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Characterization of the Arsenate Respiratory Reductase from Shewanella sp. Strain ANA-3

Malasarn, Davin and Keeffe, Jennifer R. and Newman, Dianne K. (2008) Characterization of the Arsenate Respiratory Reductase from Shewanella sp. Strain ANA-3. Journal of Bacteriology, 190 (1). pp. 135-142. ISSN 0021-9193. PMCID PMC2223751. doi:10.1128/JB.01110-07.

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Microbial arsenate respiration contributes to the mobilization of arsenic from the solid to the soluble phase in various locales worldwide. To begin to predict the extent to which As(V) respiration impacts arsenic geochemical cycling, we characterized the expression and activity of the Shewanella sp. strain ANA-3 arsenate respiratory reductase (ARR), the key enzyme involved in this metabolism. ARR is expressed at the beginning of the exponential phase and persists throughout the stationary phase, at which point it is released from the cell. In intact cells, the enzyme localizes to the periplasm. To purify ARR, a heterologous expression system was developed in Escherichia coli. ARR requires anaerobic conditions and molybdenum for activity. ARR is a heterodimer of ~131 kDa, composed of one ArrA subunit (~95 kDa) and one ArrB subunit (~27 kDa). For ARR to be functional, the two subunits must be expressed together. Elemental analysis of pure protein indicates that one Mo atom, four S atoms associated with a bis-molybdopterin guanine dinucleotide cofactor, and four to five [4Fe-4S] are present per ARR. ARR has an apparent melting temperature of 41°C, a Km of 5 µM, and a Vmax of 11,111 µmol of As(V) reduced min–1 mg of protein–1 and shows no activity in the presence of alternative electron acceptors such as antimonite, nitrate, selenate, and sulfate. The development of a heterologous overexpression system for ARR will facilitate future structural and/or functional studies of this protein family.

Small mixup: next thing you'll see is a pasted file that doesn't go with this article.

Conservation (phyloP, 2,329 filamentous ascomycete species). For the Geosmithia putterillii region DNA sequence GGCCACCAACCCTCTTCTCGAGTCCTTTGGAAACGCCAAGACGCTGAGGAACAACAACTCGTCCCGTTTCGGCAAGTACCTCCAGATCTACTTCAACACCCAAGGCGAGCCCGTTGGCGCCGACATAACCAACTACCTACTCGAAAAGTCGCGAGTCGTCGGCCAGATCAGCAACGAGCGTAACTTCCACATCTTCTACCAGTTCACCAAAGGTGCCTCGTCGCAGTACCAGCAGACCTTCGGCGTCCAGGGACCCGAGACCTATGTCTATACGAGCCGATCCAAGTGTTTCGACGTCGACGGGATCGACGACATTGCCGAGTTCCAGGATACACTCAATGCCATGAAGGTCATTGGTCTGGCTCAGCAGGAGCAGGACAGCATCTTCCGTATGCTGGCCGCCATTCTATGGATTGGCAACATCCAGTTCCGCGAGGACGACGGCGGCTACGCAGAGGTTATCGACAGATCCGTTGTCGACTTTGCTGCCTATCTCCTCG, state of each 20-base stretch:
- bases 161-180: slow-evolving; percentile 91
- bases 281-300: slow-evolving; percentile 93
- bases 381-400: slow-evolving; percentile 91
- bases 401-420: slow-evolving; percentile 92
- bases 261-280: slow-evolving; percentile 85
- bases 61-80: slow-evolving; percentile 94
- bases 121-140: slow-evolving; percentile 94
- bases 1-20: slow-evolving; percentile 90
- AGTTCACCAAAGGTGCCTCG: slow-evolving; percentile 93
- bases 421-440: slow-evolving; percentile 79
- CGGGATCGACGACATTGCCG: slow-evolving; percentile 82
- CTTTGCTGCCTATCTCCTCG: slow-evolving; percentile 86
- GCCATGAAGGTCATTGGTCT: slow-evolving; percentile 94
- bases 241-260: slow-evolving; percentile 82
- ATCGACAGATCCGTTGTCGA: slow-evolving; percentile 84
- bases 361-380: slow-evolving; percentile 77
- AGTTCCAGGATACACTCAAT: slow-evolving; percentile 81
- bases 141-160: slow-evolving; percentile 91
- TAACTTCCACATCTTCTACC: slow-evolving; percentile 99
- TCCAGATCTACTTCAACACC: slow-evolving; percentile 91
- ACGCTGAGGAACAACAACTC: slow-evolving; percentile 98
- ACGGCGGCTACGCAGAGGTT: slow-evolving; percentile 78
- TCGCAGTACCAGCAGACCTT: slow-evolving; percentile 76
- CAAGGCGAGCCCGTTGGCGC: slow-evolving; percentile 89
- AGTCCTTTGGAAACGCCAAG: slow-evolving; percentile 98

Item Type:Article
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URLURL TypeDescription CentralArticle
Keeffe, Jennifer R.0000-0002-5317-6398
Newman, Dianne K.0000-0003-1647-1918
Additional Information:© 2008, American Society for Microbiology. Received 13 July 2007/ Accepted 3 September 2007. Published ahead of print on 19 October 2007. We thank Stephen Mayo (Caltech) for help with the CD analyses and members of the Newman Lab for constructive discussions. The Packard Foundation and Howard Hughes Medical Institute are acknowledged for providing financial support. Supplemental material for this article may be found at
Funding AgencyGrant Number
David and Lucile Packard FoundationUNSPECIFIED
Howard Hughes Medical Institute (HHMI)UNSPECIFIED
Issue or Number:1
PubMed Central ID:PMC2223751
Record Number:CaltechAUTHORS:MALjbact08
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Usage Policy:No commercial reproduction, distribution, display or performance rights in this work are provided.
ID Code:9439
Deposited By: Archive Administrator
Deposited On:02 Jan 2008
Last Modified:08 Nov 2021 20:59

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